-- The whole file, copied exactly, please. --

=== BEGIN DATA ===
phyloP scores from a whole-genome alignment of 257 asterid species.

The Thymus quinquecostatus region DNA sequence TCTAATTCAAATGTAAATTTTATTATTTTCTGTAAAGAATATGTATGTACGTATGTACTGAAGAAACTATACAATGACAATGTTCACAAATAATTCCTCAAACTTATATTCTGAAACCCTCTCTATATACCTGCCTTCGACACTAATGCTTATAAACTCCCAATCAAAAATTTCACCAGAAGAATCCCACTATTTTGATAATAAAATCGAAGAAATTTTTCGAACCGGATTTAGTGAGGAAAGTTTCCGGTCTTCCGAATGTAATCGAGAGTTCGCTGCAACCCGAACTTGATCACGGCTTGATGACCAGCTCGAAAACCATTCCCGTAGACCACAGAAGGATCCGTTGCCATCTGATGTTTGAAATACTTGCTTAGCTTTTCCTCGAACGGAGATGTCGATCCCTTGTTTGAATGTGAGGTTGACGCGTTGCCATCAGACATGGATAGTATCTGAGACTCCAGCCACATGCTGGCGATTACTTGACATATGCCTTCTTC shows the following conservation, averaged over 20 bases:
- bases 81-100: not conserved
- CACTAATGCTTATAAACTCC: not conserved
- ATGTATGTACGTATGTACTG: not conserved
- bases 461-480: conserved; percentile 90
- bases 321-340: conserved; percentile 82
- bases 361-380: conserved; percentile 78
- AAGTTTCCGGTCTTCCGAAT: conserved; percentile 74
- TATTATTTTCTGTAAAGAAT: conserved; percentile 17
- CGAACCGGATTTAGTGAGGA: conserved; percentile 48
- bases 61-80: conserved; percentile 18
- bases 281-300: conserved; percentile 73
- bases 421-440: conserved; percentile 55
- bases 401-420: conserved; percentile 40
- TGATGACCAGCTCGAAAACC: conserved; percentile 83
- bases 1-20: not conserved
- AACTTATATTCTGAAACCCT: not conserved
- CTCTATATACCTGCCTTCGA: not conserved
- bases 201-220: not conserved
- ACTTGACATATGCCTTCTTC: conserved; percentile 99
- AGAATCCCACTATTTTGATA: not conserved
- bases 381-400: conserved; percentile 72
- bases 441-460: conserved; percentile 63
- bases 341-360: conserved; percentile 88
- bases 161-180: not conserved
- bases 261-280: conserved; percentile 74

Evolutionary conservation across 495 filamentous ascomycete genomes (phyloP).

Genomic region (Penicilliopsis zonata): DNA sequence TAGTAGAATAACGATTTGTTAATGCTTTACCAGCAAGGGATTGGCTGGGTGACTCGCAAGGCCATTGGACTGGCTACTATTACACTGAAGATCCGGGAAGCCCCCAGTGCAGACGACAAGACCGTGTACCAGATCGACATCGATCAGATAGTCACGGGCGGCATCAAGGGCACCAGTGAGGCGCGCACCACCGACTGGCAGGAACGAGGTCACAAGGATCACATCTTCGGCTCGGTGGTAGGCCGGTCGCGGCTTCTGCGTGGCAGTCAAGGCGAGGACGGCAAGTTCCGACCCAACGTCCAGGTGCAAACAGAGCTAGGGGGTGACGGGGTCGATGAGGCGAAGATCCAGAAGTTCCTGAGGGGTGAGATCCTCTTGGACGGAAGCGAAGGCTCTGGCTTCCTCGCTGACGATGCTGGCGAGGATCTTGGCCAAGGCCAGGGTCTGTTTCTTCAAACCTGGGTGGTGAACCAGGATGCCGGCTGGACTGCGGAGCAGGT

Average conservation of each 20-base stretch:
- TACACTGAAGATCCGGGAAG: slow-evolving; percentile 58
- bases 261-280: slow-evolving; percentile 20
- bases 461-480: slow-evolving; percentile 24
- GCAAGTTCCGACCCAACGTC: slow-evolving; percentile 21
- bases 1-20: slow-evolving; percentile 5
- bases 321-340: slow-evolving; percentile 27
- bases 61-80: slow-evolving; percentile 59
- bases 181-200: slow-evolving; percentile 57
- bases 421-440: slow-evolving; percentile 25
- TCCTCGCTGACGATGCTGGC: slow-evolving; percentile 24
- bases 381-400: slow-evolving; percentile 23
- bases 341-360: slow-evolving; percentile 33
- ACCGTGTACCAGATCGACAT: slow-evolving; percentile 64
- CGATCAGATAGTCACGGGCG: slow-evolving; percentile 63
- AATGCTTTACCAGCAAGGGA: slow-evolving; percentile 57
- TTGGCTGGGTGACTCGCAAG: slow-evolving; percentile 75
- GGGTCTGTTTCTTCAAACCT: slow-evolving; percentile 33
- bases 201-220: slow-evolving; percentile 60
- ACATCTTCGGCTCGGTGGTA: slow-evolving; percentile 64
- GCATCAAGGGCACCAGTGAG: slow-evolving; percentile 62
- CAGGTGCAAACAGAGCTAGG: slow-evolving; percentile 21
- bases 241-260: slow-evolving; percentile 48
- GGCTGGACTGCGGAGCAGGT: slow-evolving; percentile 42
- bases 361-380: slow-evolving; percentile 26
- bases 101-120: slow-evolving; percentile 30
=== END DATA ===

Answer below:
phyloP scores from a whole-genome alignment of 257 asterid species.

The Thymus quinquecostatus region DNA sequence TCTAATTCAAATGTAAATTTTATTATTTTCTGTAAAGAATATGTATGTACGTATGTACTGAAGAAACTATACAATGACAATGTTCACAAATAATTCCTCAAACTTATATTCTGAAACCCTCTCTATATACCTGCCTTCGACACTAATGCTTATAAACTCCCAATCAAAAATTTCACCAGAAGAATCCCACTATTTTGATAATAAAATCGAAGAAATTTTTCGAACCGGATTTAGTGAGGAAAGTTTCCGGTCTTCCGAATGTAATCGAGAGTTCGCTGCAACCCGAACTTGATCACGGCTTGATGACCAGCTCGAAAACCATTCCCGTAGACCACAGAAGGATCCGTTGCCATCTGATGTTTGAAATACTTGCTTAGCTTTTCCTCGAACGGAGATGTCGATCCCTTGTTTGAATGTGAGGTTGACGCGTTGCCATCAGACATGGATAGTATCTGAGACTCCAGCCACATGCTGGCGATTACTTGACATATGCCTTCTTC shows the following conservation, averaged over 20 bases:
- bases 81-100: not conserved
- CACTAATGCTTATAAACTCC: not conserved
- ATGTATGTACGTATGTACTG: not conserved
- bases 461-480: conserved; percentile 90
- bases 321-340: conserved; percentile 82
- bases 361-380: conserved; percentile 78
- AAGTTTCCGGTCTTCCGAAT: conserved; percentile 74
- TATTATTTTCTGTAAAGAAT: conserved; percentile 17
- CGAACCGGATTTAGTGAGGA: conserved; percentile 48
- bases 61-80: conserved; percentile 18
- bases 281-300: conserved; percentile 73
- bases 421-440: conserved; percentile 55
- bases 401-420: conserved; percentile 40
- TGATGACCAGCTCGAAAACC: conserved; percentile 83
- bases 1-20: not conserved
- AACTTATATTCTGAAACCCT: not conserved
- CTCTATATACCTGCCTTCGA: not conserved
- bases 201-220: not conserved
- ACTTGACATATGCCTTCTTC: conserved; percentile 99
- AGAATCCCACTATTTTGATA: not conserved
- bases 381-400: conserved; percentile 72
- bases 441-460: conserved; percentile 63
- bases 341-360: conserved; percentile 88
- bases 161-180: not conserved
- bases 261-280: conserved; percentile 74

Evolutionary conservation across 495 filamentous ascomycete genomes (phyloP).

Genomic region (Penicilliopsis zonata): DNA sequence TAGTAGAATAACGATTTGTTAATGCTTTACCAGCAAGGGATTGGCTGGGTGACTCGCAAGGCCATTGGACTGGCTACTATTACACTGAAGATCCGGGAAGCCCCCAGTGCAGACGACAAGACCGTGTACCAGATCGACATCGATCAGATAGTCACGGGCGGCATCAAGGGCACCAGTGAGGCGCGCACCACCGACTGGCAGGAACGAGGTCACAAGGATCACATCTTCGGCTCGGTGGTAGGCCGGTCGCGGCTTCTGCGTGGCAGTCAAGGCGAGGACGGCAAGTTCCGACCCAACGTCCAGGTGCAAACAGAGCTAGGGGGTGACGGGGTCGATGAGGCGAAGATCCAGAAGTTCCTGAGGGGTGAGATCCTCTTGGACGGAAGCGAAGGCTCTGGCTTCCTCGCTGACGATGCTGGCGAGGATCTTGGCCAAGGCCAGGGTCTGTTTCTTCAAACCTGGGTGGTGAACCAGGATGCCGGCTGGACTGCGGAGCAGGT

Average conservation of each 20-base stretch:
- TACACTGAAGATCCGGGAAG: slow-evolving; percentile 58
- bases 261-280: slow-evolving; percentile 20
- bases 461-480: slow-evolving; percentile 24
- GCAAGTTCCGACCCAACGTC: slow-evolving; percentile 21
- bases 1-20: slow-evolving; percentile 5
- bases 321-340: slow-evolving; percentile 27
- bases 61-80: slow-evolving; percentile 59
- bases 181-200: slow-evolving; percentile 57
- bases 421-440: slow-evolving; percentile 25
- TCCTCGCTGACGATGCTGGC: slow-evolving; percentile 24
- bases 381-400: slow-evolving; percentile 23
- bases 341-360: slow-evolving; percentile 33
- ACCGTGTACCAGATCGACAT: slow-evolving; percentile 64
- CGATCAGATAGTCACGGGCG: slow-evolving; percentile 63
- AATGCTTTACCAGCAAGGGA: slow-evolving; percentile 57
- TTGGCTGGGTGACTCGCAAG: slow-evolving; percentile 75
- GGGTCTGTTTCTTCAAACCT: slow-evolving; percentile 33
- bases 201-220: slow-evolving; percentile 60
- ACATCTTCGGCTCGGTGGTA: slow-evolving; percentile 64
- GCATCAAGGGCACCAGTGAG: slow-evolving; percentile 62
- CAGGTGCAAACAGAGCTAGG: slow-evolving; percentile 21
- bases 241-260: slow-evolving; percentile 48
- GGCTGGACTGCGGAGCAGGT: slow-evolving; percentile 42
- bases 361-380: slow-evolving; percentile 26
- bases 101-120: slow-evolving; percentile 30